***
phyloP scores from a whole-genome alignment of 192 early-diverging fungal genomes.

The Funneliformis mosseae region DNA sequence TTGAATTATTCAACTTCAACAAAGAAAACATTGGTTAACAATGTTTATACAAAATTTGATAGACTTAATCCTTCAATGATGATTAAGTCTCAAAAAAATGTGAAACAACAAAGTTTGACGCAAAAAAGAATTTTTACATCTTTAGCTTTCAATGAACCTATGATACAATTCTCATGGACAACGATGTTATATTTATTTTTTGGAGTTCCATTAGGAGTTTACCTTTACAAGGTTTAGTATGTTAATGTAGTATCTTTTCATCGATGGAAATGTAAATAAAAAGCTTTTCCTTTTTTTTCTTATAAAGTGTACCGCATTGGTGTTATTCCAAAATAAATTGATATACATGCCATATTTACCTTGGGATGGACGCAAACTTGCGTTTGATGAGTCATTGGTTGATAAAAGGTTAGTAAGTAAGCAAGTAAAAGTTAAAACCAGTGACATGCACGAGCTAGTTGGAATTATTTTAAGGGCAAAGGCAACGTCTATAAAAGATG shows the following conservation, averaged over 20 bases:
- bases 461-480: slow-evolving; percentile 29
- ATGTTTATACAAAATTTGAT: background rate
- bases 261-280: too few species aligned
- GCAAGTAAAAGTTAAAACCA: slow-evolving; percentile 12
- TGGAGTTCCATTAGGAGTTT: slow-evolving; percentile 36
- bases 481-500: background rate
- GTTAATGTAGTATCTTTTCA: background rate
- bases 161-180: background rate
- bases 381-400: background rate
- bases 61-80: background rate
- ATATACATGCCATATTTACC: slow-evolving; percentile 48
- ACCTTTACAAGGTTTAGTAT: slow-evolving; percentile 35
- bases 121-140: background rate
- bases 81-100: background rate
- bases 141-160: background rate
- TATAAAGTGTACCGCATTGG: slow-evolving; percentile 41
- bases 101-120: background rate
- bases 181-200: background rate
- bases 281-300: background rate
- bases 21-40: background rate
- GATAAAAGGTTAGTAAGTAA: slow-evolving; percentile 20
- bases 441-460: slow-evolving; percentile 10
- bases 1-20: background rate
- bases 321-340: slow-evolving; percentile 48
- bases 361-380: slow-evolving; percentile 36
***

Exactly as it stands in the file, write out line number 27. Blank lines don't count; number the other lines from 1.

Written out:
- bases 361-380: slow-evolving; percentile 36